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Mark H. Ashcraft, Ph.D.

Department of Psychology
Office: CBC-B 432
Phone: 702-895-0175

Research Interests

Mark Ashcraft investigates issues in mathematical cognition, asking questions such as "What do people know about numbers, arithmetic, and math?" and "How do we learn math?" His research examines the mental processes that people use to solve math problems, from answering basic facts (e. g., 2 + 3 = ?) to more complex problems that include procedures such as carrying or borrowing (e. g., 231 - 178 = ?). To examine the development of these skills and abilities, his research includes school-age children, adolescents, and adults. A second, related area of his research investigates how math skills and attitudes influence those mental processes. Specifically, he examines the influence of motivation, experience, and anxiety on math performance (e. g., Do math anxious individuals not learn as efficiently, or are their difficulties limited to performance situations?). In addition to these topics, another research interest of Dr. Ashcraft is in the area of federal regulation of human subjects research.

Dr. Ashcraft's 1975 Ph.D. is in cognitive psychology from the University of Kansas.

Selected Publications

Moore, A. M., Rudig, N. O., & Ashcraft, M. H. (in press). Affect, Motivation, Working Memory, and Mathematics. In R. Cohen & A. Dowker (Eds.), The Oxford Handbook of Numerical Cognition.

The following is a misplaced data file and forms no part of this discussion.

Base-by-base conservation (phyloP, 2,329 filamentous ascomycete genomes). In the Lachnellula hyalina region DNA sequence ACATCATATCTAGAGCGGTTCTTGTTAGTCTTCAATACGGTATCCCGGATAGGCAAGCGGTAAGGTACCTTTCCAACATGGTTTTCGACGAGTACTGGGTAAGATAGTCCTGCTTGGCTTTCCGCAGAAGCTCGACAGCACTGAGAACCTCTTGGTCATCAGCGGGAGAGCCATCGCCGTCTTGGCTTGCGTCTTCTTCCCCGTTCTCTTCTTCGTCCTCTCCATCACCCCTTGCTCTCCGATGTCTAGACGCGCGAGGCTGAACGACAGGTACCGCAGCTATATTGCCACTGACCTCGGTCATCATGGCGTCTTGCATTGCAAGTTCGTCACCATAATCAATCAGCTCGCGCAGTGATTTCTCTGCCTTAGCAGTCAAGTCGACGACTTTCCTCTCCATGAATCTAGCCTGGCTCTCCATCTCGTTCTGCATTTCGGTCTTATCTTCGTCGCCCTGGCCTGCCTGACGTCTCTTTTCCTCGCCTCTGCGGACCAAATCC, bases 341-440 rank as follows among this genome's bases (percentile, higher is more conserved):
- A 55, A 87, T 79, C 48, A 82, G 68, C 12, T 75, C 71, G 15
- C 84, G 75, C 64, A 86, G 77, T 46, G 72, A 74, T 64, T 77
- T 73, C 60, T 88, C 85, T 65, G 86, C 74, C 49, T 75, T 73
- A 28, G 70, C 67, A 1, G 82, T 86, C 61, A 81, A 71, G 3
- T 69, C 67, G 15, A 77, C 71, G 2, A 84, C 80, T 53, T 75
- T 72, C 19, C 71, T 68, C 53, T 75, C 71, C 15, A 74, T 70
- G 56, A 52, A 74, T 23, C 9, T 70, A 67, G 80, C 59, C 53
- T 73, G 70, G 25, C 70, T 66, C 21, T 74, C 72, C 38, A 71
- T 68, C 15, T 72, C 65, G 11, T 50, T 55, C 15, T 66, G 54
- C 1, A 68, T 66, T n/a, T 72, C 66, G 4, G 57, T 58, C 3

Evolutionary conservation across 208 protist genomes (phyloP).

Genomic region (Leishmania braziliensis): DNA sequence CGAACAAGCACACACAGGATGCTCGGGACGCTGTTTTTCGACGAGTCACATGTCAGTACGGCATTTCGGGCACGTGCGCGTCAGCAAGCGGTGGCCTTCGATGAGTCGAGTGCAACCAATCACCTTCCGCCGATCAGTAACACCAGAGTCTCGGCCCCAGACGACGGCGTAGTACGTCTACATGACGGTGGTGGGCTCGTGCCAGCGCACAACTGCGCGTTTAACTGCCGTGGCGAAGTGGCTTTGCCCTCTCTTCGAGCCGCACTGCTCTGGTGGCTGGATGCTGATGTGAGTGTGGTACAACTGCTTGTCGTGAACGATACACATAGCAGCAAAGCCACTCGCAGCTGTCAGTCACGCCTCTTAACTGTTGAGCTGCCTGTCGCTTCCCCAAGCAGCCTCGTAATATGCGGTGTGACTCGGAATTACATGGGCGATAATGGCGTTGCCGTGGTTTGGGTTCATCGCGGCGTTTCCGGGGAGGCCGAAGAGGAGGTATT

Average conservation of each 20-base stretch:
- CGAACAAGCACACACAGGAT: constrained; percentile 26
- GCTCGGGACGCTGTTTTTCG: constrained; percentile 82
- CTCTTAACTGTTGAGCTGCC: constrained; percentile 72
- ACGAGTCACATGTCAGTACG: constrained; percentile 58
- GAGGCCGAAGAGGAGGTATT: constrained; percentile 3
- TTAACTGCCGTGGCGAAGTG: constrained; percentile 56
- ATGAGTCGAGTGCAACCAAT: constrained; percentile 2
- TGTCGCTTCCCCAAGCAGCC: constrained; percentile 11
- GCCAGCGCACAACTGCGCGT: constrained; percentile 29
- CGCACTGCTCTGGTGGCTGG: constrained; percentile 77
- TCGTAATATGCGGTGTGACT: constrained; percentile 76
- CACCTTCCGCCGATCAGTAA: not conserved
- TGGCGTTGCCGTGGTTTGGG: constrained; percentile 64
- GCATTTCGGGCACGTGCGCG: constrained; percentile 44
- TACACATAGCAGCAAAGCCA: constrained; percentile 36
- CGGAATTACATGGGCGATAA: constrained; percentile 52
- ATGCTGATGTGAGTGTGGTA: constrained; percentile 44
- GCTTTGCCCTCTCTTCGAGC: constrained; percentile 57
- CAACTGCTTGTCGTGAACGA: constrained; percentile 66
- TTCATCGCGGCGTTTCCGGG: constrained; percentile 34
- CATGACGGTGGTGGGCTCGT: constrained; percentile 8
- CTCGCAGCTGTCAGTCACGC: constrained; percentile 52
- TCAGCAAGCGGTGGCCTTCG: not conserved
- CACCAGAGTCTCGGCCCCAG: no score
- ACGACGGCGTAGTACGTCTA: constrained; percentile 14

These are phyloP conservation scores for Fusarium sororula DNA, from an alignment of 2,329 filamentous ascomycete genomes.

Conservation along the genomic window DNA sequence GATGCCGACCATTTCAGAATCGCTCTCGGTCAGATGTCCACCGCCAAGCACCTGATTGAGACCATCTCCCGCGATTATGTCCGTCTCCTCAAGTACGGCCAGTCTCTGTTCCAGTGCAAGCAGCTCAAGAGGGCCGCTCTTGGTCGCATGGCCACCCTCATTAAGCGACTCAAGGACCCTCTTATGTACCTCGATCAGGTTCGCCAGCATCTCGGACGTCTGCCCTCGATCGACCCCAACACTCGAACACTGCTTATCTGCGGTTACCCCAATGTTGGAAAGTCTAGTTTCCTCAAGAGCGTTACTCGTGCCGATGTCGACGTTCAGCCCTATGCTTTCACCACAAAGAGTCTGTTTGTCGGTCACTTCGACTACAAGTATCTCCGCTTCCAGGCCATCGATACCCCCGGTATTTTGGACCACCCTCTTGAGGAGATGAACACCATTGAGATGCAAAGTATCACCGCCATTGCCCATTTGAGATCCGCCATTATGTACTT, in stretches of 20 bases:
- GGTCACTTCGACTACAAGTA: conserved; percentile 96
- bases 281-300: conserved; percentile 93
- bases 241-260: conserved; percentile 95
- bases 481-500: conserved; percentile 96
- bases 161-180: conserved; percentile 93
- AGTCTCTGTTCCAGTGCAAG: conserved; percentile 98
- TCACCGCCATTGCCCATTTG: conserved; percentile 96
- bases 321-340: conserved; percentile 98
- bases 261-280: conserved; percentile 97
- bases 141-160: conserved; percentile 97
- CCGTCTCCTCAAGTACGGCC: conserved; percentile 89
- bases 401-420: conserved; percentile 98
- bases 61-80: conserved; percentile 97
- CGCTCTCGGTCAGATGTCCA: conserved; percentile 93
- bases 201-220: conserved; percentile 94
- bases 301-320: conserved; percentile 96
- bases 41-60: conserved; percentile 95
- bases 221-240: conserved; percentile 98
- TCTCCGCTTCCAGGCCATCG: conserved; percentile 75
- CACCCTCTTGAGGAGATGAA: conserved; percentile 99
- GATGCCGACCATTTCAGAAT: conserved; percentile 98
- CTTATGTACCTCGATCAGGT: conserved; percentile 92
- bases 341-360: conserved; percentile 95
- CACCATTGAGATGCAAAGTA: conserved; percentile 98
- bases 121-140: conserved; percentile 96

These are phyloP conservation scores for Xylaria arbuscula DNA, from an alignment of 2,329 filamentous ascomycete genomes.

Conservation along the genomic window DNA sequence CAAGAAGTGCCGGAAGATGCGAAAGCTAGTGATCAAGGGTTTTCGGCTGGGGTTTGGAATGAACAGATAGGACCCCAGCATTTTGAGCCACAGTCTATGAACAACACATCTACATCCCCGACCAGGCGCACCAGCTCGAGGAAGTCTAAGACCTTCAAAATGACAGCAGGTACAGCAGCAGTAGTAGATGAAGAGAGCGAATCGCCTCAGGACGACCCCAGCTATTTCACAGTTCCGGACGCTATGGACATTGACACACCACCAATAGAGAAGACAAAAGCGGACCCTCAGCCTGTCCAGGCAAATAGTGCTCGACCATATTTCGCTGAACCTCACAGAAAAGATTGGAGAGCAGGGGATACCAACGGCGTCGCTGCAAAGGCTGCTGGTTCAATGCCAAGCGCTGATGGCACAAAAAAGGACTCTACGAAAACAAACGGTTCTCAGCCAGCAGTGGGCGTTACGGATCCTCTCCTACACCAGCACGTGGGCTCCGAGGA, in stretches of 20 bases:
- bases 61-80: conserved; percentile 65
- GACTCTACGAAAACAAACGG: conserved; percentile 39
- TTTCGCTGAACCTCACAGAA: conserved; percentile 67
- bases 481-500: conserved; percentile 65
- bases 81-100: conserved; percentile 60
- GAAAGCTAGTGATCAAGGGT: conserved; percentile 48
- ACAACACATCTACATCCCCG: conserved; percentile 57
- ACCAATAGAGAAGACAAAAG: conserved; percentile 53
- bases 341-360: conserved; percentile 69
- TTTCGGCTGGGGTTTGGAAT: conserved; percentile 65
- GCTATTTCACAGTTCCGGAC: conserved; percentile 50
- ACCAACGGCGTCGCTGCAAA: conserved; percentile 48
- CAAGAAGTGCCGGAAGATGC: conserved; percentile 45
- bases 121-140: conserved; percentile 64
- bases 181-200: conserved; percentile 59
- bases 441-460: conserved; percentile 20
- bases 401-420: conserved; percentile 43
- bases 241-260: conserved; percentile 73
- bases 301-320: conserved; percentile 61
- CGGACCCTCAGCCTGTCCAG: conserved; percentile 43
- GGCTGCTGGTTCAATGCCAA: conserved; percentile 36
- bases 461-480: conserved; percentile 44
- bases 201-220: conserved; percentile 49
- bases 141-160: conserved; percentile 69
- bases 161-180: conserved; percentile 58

Moore, A. M., & Ashcraft, M. H. (in press). Affect, Emotion, and Mathematics. To appear in C. Mohiyeddini, M. Eysenck, & S. Bauer (Eds.), The Psychology of Emotions. Nova Press.

Ashcraft, M. H., & Moore, A. M. (2012). Cognitive processes of numerical estimation in children. Journal of Experimental Child Psychology, 111, 246-267.

Ashcraft, M. H., & Rudig, N. O. (2012). Higher cognition is altered by non-cognitive factors: How affect enhances and disrupts mathematics performance in adolescence and young adulthood. In V. F. Reyna, S. Chapman, M. Dougherty, & J. Confrey (Eds.), The Adolescent Brain: Learning, Reasoning, and Decision Making (pp. 243-263). Washington, D. C.: APA.

Steiner, E. T., & Ashcraft, M. H. (2012). Three brief assessments of math achievement. Behavior Research Methods. DOI: 10.3758/sl3428-011-0185-6.

Moore, A. M., & Ashcraft, M. H. (2012). Mathematics anxiety. Encyclopedia of Language and Literacy Development (pp. 1-8). London, ON: Canadian Language and Literacy Research Network.

Ashcraft, M. H., & Moore, A. M. (2009). Mathematics anxiety and the affective drop in performance. Journal of Psychoeducational Assessment, 27, 197-205.

Ashcraft, M. H., & Guillaume, M. M. (2009). Mathematical cognition and the problem size effect. In B. H. Ross (Ed.), The Psychology of Learning and Motivation (Vol. 51, pp. 121-154). Burlington: Academic Press/Elsevier.

Ashcraft, M. H., & Krause, J. A. (2007). Working memory, math performance, and math anxiety. Psychonomic Bulletin & Review, 14, 243-248.

Ashcraft, M. H., & Krause, J. A. (2007). Social and behavioral researchers' experiences with their IRBs. Ethics & Behavior, 17, 1-17.

Ashcraft, M. H., Krause, J. A., & Hopko, D. R. (2007). Is math anxiety a mathematics learning disability? In D. B. Berch & M. M. M. Mazzocco (Eds.), Why is math so hard for some children? The nature and origins of mathematical difficulties and disabilities (pp. 329-348). Baltimore: Paul H. Brookes Publishing.

Ashcraft, M. H., & Ridley, K. S. (2005). Math anxiety and its cognitive consequences. In J. I. D. Campbell (Ed.), Handbook of mathematical cognition (pp. 315-327). New York: Psychology Press.